Crime labs, which are relied on to give objective analysis of forensic evidence, are usually administered by law enforcement agencies, and the FBI trains forensic examiners in many state labs.

Critics like Neufeld say this arrangement is the proverbial fox guarding the hen house. The ACLU of Massachusetts is asking a judge to vacate an astonishing 24,000 drug convictions that were possibly tainted by the misconduct of a state crime lab chemist, who pled guilty in 2012 to forging test results in favor of law enforcement. In Orange County, Calif., a former crime lab official was accused in a court filing Wednesday of changing her testimony regarding DNA evidence to aid prosecutors in two murder trials.

The Justice Department, however, appears to have little interest in substantive changes to the status quo. For example, the National Commission on Forensic Science released a draft code of ethics for forensic science providers in March. The draft code included a mandate to inform all parties, including defendants and victims, when misconduct or a lack of professional standards adversely affects a case.

But when Attorney General Lynch formally adopted the new code of ethics in a Sept. 6 memo, it only required forensic providers to "inform the prosecutors involved […] of material nonconformities or breaches of law or professional standards that adversely affect a previously issued report or testimony."

The Justice Department is not legally obligated to directly inform defendants when such mistakes or misconduct occur, leaving it up to prosecutors. "[The Justice Department] will not acknowledge there's an ethical obligation to notify defendants," Neufeld says. "It's extraordinary."

Betty Layne DesPortes is a criminal defense attorney in Virginia and also the president-elect of the American Academy of Forensic Sciences. Speaking in her capacity as an attorney and not for the AAFS, DesPortes says the Justice Department made the correct decision, since government crime labs have strict protocols for who they can communicate with. The line scientists at the lab, DesPortes says, should remain scientists, not advocates.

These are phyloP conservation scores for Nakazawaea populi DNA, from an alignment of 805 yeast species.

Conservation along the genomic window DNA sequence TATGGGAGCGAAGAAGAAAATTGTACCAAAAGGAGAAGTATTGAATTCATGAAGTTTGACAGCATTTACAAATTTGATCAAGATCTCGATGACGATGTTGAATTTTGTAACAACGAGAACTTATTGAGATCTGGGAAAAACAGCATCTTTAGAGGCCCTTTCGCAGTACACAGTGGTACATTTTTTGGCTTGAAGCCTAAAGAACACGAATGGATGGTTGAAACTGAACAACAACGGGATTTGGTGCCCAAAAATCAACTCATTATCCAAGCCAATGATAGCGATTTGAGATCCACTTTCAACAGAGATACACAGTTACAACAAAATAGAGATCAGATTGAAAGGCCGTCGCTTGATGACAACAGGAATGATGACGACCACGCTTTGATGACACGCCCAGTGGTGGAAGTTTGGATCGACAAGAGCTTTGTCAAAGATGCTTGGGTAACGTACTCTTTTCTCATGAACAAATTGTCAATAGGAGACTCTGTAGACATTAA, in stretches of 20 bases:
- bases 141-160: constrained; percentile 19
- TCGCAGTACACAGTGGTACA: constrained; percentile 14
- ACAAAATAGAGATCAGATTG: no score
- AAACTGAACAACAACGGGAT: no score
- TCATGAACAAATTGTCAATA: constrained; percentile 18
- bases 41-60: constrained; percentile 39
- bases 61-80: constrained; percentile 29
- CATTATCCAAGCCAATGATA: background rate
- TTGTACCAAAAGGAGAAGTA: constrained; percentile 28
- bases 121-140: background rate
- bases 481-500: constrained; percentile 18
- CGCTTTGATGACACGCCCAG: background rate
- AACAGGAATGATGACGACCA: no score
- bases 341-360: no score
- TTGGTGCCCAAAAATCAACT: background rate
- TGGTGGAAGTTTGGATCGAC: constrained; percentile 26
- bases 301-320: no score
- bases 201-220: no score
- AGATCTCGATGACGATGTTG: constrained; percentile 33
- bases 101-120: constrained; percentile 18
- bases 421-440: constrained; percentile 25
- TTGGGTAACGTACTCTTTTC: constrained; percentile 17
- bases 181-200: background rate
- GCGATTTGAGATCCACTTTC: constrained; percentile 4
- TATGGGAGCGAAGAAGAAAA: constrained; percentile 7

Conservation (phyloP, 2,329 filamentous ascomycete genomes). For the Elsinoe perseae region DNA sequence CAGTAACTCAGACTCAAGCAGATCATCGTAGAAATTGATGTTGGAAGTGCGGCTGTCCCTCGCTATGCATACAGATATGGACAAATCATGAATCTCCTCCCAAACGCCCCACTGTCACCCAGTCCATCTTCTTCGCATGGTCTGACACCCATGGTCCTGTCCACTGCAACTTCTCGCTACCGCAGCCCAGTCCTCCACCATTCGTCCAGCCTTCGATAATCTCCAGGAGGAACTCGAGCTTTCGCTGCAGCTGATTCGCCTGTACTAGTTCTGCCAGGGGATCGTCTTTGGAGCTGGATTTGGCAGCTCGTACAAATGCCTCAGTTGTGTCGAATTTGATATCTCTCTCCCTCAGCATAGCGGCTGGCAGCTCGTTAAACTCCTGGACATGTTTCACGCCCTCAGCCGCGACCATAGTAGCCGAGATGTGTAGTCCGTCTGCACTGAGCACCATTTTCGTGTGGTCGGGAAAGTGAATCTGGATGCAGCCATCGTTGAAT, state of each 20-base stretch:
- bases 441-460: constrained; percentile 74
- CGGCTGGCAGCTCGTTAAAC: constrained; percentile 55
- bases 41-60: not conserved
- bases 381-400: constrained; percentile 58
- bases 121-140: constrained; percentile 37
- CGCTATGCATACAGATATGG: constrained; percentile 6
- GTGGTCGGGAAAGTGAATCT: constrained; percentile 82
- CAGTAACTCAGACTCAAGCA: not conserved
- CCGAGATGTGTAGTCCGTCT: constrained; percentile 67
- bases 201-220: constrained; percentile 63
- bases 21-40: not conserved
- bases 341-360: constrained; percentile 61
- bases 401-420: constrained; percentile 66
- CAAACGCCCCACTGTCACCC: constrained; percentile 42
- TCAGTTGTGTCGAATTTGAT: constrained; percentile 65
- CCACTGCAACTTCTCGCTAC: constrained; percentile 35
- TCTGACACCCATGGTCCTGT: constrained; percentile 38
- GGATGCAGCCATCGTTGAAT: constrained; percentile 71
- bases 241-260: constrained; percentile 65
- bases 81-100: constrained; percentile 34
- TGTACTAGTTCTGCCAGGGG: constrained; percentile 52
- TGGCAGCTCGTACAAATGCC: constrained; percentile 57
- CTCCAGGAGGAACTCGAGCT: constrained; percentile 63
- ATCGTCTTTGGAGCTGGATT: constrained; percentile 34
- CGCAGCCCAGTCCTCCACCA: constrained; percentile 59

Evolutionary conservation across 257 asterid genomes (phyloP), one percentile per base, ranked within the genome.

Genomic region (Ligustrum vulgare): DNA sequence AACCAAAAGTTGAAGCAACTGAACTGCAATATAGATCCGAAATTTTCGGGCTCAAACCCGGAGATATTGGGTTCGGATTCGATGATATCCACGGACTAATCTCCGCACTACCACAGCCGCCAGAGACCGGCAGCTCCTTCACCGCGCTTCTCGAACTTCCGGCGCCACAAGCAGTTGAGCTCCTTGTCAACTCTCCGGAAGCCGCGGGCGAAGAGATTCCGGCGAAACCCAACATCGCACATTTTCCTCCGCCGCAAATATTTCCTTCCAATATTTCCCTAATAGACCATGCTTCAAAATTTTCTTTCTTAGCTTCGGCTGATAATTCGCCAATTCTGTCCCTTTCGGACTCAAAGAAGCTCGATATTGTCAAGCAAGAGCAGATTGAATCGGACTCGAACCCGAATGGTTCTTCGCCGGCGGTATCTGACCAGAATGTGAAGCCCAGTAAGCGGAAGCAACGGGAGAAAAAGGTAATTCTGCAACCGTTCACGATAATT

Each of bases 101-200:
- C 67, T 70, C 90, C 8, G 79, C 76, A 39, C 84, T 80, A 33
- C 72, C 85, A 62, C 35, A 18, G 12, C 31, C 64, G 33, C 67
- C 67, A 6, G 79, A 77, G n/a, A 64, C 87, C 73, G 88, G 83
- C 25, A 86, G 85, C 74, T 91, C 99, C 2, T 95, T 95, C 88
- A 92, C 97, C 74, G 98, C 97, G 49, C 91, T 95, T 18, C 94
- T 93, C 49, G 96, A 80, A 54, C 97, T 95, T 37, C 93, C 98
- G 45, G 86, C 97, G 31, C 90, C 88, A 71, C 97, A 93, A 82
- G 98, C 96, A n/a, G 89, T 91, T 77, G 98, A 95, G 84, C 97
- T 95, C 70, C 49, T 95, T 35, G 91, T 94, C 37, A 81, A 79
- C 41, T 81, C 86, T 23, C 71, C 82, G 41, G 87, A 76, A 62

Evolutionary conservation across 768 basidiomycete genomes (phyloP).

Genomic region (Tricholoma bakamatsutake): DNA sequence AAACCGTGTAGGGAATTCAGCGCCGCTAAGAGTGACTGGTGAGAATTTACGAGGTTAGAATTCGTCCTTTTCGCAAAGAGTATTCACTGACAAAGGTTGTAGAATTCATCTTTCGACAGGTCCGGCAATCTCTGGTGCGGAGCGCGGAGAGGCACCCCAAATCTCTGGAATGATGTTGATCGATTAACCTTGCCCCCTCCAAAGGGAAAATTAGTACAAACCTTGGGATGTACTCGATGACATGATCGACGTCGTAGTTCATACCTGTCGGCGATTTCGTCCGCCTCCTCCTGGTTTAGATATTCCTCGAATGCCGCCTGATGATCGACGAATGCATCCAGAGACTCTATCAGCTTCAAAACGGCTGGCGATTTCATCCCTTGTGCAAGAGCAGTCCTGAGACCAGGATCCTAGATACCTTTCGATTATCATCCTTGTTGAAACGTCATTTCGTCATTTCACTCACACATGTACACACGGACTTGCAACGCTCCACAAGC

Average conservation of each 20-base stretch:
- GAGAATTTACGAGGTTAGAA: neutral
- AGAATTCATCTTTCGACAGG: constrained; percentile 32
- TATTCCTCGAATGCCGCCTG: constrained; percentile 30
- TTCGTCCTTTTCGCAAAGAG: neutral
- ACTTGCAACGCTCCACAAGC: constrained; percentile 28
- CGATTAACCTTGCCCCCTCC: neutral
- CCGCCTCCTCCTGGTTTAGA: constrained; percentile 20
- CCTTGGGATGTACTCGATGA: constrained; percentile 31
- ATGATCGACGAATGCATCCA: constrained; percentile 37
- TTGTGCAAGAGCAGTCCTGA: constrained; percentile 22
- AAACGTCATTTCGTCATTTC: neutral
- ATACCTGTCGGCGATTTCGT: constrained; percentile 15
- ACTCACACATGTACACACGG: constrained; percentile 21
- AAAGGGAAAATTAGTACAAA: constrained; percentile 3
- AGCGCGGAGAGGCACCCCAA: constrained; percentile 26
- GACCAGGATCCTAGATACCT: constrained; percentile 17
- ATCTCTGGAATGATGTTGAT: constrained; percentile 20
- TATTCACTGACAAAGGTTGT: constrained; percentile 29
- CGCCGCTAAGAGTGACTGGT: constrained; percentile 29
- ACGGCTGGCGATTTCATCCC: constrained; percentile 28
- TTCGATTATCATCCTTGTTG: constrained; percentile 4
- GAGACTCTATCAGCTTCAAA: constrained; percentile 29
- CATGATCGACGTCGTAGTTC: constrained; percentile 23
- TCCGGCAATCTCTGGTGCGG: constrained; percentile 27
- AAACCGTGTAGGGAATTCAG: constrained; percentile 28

However, both Neufeld and DesPortes say that just leaving it in the hands of prosecutors to fix the mistakes of expert witnesses that the prosecutors themselves put on the stand is not an ideal solution.

"Prosecutors have fallen down on their Brady duties," Desportes said, referring to prosecutors' constitutional obligation to disclose relevant evidence to the defense, "and always trusting prosecutors has resulted in many problems."

When The Washington Post investigated the Justice Department's probe of faulty FBI hair analysis testimony, it found that "while many prosecutors made swift and full disclosures [to defendants], many others did so incompletely, years late or not at all. The effort was stymied at times by lack of cooperation from some prosecutors and declining interest and resources as time went on." One defense attorney only learned that his client's case had been affected after he read it in the Post.

One solution, advocates say, is finally separating crime labs from law enforcement. In 2009, the National Research Council released a lengthy report on improving forensic science. Among its conclusions: "Scientific and medical assessment conducted in forensic investigations should be independent of law enforcement efforts either to prosecute criminal suspects or even to determine whether a criminal act has indeed been committed. Administratively, this means that forensic scientists should function independently of law enforcement administrators."

The National Commission on Forensic Science echoed the report's call in its proposed code of ethics, which would have mandated labs to "conduct independent, impartial, and objective examinations that are fair, unbiased, and fit-for-purpose."

Yet, in the eventual version adopted by the Justice Department, the word "independent" was dropped, and the language was changed to "conduct examinations that are fair, unbiased, and fit-for-purpose."

The Justice Department did not respond to a request for comment for this article.

DesPortes says that more rigorous testing, more oversight of prosecutors to ensure they notify defendants in a timely manner, and loosening some of the restrictions around crime labs—for instance, letting forensic scientists communicate with defense counsels and removing restrictions against them consulting on defense cases when it doesn't present a conflict of interest—could all go a long way in evening the playing field in forensic science.

"I think it can be improved with more emphasis on how science is supposed to operate," DesPortes says, "making sure scientists are able to do as science says: be objective."